If I were to guess, relative to me, you are likely colour blind, you just don't pick up on certain wave lengths, and you probably never will.


There are countless things that I don't know or understand, but this doesn't affect my understanding of reality.


It affects the available subject matter you have at your disposal to reveal the nature of reality. Nietzsche had his poetic style with his downgoing Zarathustra, Kierkegaard had his stye, including his danish banquet, I like to contemplate Greek Tragedy. A philosopher's experiences with friends and women informs the angle he takes revealing both human psychology and even the non-dualistic nature of reality. Each philosopher is going to use different subjects according to the uniqueness of his own soul.

We have a contrasting engagement with God, but all is God, and each of us can be grounded in our true nature.


It can't be denied that there is a contrast between you and me, and it can't be denied that both you and me are part of reality. The question is - does this contrast include understanding reality, or not? I think it does.


There is the logical/analytical aspect of understanding, and then there is the indirect element, which is what makes us unique, and causes the individual to tackle subject matter in different ways. Psychology is a strong interest of mine, particularly issues related to narcissism, submission and projection, and one can use various devices in literature and metaphor to make for high quality artistic science.

Your job is probably to be the simple monk.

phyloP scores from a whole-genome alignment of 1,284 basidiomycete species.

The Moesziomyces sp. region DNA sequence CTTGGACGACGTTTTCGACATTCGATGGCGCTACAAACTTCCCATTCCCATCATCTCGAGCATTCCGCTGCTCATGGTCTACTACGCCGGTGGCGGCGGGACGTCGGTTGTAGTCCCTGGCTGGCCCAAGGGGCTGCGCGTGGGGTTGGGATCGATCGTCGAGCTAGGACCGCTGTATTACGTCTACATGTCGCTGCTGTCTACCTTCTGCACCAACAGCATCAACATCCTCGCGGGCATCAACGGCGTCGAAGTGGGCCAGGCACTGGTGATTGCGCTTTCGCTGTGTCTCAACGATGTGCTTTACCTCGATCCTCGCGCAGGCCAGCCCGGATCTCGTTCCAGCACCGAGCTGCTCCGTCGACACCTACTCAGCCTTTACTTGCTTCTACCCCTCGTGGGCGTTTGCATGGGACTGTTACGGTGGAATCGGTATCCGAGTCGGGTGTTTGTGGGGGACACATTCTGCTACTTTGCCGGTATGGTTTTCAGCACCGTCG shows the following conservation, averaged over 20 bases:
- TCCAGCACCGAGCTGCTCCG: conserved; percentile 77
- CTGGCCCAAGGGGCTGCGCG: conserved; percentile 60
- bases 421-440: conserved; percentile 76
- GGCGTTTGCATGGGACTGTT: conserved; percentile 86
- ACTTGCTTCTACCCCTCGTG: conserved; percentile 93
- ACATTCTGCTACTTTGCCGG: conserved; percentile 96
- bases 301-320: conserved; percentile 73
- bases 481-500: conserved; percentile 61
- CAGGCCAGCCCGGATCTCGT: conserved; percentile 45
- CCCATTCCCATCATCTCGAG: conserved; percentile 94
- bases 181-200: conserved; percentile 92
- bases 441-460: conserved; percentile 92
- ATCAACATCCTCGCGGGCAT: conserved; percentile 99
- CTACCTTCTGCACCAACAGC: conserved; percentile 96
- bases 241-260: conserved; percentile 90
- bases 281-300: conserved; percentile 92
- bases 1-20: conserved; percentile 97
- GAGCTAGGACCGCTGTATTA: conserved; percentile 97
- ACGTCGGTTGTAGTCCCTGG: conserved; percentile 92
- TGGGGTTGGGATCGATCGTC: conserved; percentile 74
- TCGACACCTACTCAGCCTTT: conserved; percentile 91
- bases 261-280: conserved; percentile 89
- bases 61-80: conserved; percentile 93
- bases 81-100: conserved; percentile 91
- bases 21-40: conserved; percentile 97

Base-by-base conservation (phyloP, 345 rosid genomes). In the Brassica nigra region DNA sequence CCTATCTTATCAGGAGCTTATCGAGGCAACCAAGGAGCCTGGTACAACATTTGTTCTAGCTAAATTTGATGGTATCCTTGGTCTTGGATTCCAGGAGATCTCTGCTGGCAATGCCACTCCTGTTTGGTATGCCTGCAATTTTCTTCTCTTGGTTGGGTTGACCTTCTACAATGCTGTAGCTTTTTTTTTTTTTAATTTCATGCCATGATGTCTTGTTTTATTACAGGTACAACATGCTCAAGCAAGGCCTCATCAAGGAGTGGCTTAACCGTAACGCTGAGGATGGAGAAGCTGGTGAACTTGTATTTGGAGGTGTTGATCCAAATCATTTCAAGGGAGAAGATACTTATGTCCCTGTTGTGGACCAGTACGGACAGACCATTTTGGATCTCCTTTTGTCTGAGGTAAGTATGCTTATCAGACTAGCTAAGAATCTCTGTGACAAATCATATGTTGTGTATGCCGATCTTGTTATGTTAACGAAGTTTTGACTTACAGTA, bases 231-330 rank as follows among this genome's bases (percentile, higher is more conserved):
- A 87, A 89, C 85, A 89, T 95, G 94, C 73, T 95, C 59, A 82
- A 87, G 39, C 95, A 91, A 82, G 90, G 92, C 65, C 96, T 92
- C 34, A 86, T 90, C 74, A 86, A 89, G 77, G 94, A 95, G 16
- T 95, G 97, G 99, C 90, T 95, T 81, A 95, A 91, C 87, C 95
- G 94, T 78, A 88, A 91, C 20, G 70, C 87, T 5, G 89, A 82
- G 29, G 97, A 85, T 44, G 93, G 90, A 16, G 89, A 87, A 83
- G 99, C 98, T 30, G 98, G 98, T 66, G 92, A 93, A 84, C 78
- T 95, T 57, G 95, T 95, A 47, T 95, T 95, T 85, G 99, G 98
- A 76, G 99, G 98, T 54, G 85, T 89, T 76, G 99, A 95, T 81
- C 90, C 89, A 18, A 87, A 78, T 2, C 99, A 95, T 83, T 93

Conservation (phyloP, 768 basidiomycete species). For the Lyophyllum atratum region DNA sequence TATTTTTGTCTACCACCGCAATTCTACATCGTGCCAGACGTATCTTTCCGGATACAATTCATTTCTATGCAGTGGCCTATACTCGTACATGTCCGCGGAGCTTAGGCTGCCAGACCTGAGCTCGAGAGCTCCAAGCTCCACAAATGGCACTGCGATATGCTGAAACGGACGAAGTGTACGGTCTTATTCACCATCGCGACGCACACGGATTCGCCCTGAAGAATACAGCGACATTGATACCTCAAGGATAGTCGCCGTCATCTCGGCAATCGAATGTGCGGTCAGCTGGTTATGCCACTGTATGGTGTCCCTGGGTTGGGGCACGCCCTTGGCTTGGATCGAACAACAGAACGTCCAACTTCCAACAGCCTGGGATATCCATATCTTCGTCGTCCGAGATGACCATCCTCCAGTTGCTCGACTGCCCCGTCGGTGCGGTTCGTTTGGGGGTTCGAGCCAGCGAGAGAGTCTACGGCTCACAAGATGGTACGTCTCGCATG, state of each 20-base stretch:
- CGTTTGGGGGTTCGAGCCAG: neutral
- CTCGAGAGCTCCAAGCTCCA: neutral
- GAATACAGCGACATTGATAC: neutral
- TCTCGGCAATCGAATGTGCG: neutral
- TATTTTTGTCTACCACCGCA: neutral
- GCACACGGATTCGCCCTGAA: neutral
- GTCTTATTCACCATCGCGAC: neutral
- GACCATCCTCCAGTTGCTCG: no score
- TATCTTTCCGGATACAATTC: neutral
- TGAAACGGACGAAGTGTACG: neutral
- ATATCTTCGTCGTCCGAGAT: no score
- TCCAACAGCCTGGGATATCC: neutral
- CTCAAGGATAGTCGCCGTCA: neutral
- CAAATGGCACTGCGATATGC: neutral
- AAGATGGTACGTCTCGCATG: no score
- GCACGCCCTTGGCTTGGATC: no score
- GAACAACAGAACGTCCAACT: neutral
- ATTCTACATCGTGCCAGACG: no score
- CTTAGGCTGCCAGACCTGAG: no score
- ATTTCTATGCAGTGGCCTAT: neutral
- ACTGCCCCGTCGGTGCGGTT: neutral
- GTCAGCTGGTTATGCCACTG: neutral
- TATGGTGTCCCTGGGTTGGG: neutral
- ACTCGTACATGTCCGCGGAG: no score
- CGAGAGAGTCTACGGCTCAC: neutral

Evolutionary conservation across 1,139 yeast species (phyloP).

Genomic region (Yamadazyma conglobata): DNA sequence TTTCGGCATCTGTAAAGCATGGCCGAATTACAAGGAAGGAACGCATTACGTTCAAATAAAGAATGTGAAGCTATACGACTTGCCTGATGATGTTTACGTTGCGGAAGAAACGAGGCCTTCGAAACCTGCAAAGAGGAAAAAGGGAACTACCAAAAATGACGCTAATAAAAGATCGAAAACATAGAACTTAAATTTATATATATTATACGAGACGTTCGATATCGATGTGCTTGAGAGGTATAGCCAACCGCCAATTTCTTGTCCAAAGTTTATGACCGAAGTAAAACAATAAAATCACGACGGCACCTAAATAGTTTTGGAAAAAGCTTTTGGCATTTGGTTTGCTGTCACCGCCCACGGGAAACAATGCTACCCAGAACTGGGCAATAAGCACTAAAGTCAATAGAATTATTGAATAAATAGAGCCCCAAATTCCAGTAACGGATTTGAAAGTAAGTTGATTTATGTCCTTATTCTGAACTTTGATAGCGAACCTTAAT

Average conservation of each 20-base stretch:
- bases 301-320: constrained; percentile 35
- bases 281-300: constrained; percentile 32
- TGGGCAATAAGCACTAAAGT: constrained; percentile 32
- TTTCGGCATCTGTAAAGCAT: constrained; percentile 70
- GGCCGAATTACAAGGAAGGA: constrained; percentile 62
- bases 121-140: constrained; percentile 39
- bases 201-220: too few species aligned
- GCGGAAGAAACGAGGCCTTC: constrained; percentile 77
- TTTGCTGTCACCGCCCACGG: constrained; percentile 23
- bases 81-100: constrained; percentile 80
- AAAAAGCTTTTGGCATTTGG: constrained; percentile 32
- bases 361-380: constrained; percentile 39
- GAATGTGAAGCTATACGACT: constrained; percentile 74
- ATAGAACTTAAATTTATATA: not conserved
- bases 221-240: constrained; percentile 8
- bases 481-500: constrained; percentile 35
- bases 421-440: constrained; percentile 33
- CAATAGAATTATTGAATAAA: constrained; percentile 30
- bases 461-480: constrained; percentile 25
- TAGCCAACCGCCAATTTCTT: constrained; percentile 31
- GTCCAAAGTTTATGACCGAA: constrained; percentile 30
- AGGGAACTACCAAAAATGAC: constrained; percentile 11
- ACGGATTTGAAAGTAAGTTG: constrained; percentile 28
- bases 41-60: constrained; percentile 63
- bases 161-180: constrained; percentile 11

I like to live a little more dangerously than you, it's just personal preference. While you might find it enough to sit under a tree and eat a mango, I might like to play my electric guitar with a drummer and write some songs related to Kierkegaardian despair and death, and not without observing any psychological tension with band-mates, and developing my psychology a bit deeper indirectly, through haphazard incidents.

Am I as dedicated to absolute truth as you? Probably not. I'm gonna attempt to have some fun adventures these next few years, and I'll let you know if I get any more passionate about joining your cause.
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Re: Intuition and the Wordless Nerve

Postby Dennis Mahar » Wed Feb 15, 2012 6:36 pm

Laird,
In any case, I'm with Cory: yawn.


we can cut to violins and a rain of apple blossoms if you like.

What is actually happening in Cory's case is this and its a well known phenomenon:

Cory is well oriented in the QRS curriculum.
He 'gets' causality.
What is triggered in Cory is the effect known as Beginner's Mind.
It's not enlightenment but is a precursor.

It is an explosion of love and connection possibilities.

The phenomenon is also referred to as 'a desire to eat the World'.

Cory wants to 'ride the wave',
Wants to 'live it'
As he says its not wrong and its not right either.